Ten years later, I sometimes wish that I had challenged the constitutionality of affirmative action in law school admissions. The upcoming Supreme Court decision will be an important one indeed with far-reaching consequences either way it decides.
Proponents of affirmative action claim that affirmative action is needed in order for the United States to be diversified in every aspect of society. There’s an old German word for that -- hogwash! Black people have many of the same opportunities as white people do to be educated and function in today’s society. This stale excuse of inequality is antiquated!
The notion that there needs to be a lower standard for minorities than for white people should be extremely insulting to black people. Nevertheless, affirmative action does exactly that.
Supporters of affirmative action argue that since there is such a blatant void of black students being admitted into colleges and universities in America, we must do something to change that. WHY?!?!?! Don’t we want our best and brightest students to be admitted into the best schools regardless of their race? Is it fair to those white students who will be denied access to law school who have higher test scores and a higher GPA than the black student who was admitted because of affirmative action?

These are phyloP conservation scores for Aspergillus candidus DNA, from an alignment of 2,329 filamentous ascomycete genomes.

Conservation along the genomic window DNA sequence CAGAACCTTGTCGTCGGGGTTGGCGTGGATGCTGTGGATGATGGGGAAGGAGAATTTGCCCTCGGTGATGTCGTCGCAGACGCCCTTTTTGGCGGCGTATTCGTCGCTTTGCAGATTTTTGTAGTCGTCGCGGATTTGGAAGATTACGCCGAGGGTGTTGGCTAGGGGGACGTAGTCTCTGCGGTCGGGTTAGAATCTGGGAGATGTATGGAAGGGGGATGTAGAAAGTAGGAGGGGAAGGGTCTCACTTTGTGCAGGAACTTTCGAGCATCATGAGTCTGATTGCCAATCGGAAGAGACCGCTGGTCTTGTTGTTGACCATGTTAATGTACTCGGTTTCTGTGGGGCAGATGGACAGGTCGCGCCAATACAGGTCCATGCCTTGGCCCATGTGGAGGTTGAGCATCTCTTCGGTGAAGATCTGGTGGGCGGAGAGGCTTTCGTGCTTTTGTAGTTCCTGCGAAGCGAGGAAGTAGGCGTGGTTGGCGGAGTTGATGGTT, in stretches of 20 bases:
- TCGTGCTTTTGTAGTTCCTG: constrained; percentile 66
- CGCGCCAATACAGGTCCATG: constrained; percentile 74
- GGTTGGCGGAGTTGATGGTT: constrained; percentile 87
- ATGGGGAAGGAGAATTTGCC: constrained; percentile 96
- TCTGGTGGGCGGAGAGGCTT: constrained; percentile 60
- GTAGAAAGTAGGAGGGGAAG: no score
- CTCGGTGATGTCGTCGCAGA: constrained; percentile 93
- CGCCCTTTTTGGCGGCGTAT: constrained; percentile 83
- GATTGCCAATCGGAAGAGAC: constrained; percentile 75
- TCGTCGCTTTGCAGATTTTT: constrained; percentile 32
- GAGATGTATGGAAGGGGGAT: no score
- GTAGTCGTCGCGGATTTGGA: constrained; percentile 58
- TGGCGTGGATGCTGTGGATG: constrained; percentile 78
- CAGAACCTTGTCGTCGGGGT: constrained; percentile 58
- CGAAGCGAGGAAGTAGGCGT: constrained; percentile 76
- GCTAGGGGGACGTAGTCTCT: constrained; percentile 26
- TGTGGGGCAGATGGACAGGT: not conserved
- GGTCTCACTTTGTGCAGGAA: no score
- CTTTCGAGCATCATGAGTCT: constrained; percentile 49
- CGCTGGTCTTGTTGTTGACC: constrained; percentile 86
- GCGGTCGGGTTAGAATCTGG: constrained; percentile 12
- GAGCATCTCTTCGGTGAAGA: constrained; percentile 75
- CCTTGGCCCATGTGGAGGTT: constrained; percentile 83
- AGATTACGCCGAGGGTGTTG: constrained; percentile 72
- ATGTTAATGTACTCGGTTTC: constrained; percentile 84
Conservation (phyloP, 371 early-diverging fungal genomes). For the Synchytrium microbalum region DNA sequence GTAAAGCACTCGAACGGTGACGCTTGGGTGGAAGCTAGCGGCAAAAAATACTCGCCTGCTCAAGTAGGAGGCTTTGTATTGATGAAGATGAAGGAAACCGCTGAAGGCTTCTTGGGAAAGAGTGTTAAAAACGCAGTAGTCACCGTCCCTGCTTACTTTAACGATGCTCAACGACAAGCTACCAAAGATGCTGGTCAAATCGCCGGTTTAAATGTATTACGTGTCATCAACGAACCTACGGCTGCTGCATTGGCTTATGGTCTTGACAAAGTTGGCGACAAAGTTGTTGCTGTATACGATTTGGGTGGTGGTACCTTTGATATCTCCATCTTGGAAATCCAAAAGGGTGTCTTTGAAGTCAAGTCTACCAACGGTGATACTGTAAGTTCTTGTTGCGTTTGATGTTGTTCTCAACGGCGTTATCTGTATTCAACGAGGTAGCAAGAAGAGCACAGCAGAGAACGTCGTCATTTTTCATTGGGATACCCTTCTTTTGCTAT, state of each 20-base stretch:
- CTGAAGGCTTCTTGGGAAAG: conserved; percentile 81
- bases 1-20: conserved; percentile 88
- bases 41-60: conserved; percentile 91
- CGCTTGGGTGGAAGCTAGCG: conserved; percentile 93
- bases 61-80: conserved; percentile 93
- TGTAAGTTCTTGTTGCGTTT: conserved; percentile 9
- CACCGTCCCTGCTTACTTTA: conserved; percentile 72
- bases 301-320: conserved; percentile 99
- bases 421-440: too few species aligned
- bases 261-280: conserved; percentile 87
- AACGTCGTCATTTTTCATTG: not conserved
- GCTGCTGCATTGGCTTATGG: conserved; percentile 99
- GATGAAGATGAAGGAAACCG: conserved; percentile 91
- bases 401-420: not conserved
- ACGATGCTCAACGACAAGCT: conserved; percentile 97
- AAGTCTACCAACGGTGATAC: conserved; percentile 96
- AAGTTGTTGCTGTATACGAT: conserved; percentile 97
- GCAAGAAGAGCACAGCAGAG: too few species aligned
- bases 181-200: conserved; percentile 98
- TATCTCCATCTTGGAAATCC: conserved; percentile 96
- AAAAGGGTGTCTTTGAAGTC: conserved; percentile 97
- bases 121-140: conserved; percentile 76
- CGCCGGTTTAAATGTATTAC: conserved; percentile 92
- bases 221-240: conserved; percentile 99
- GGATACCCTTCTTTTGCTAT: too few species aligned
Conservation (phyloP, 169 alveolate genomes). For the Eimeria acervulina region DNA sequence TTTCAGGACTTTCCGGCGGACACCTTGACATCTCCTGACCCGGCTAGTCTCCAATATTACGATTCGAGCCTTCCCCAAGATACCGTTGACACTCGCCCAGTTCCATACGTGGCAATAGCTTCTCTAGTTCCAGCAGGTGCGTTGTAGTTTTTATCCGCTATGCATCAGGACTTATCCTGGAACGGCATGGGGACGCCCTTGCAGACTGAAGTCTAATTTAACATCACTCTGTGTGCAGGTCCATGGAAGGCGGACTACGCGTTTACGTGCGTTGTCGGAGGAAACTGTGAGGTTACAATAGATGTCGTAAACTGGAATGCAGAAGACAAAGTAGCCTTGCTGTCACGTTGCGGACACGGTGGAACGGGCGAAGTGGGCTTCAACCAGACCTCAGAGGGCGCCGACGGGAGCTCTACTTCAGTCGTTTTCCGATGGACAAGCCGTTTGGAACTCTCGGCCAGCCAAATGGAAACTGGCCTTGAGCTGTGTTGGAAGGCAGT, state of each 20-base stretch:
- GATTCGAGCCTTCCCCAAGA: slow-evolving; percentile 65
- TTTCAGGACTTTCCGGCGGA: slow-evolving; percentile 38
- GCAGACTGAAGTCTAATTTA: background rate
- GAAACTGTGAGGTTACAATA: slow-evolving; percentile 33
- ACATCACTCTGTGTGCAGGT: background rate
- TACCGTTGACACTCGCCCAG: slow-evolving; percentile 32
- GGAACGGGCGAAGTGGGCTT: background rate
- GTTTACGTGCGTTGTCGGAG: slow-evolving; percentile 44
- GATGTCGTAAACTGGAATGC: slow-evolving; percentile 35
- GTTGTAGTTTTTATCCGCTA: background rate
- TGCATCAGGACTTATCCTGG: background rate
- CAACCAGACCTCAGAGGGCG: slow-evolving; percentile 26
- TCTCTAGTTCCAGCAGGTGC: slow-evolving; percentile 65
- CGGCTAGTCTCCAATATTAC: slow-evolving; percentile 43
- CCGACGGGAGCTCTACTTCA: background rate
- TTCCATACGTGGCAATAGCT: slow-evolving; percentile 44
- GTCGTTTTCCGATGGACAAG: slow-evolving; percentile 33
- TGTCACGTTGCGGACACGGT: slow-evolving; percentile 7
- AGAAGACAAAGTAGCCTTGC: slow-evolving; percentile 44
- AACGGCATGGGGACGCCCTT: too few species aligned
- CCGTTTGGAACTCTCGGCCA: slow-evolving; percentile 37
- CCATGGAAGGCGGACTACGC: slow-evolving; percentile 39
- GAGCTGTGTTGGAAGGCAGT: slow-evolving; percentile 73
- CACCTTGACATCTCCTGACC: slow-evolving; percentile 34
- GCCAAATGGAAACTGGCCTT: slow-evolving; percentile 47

That is what opponents of affirmative action are angry about. And actually, in states where affirmative action programs do not currently exist (California, Florida, Texas and Washington), the number of black students attending college is increasing. This proves that race does not have to be a determining factor in admissions for schools across the country.
A sharply-divided appeals court upheld the University of Michigan law school’s admission practices in May 2002 claiming the Constitution allows colleges and graduate schools to seek “a meaningful number” of minority students as long as the school avoids quotas.
But, how do they do that? Even if the school were to avoid identifying a specific number of applicants (quotas), making sure the school accepts minorities will always be a major consideration. And that is what is most disturbing about affirmative action because these applicants may not meet the same necessary academic level that is required by the white applicants.
The issue, from a legal standpoint, is very muddy. The courts have ruled in the past that affirmative action is constitutional as long as there are no quotas.
BUT...AFFIRMATIVE ACTION = QUOTAS
There is no such thing as affirmative action without quotas. Can someone please try to explain to me how colleges can discriminate on the basis of race without having some measure for accepting or rejecting applicants based on their skin color? It just doesn’t add up.
The U. S. Supreme Court must declare affirmative action unconsitutional once and for all. Equal opportunity exists for every American willing to make the sacrifices that are necessary to achieve their dreams. It is time for us to stop pursuing a free ride and start utilizing the freedom that we have in America to become what we were born to be.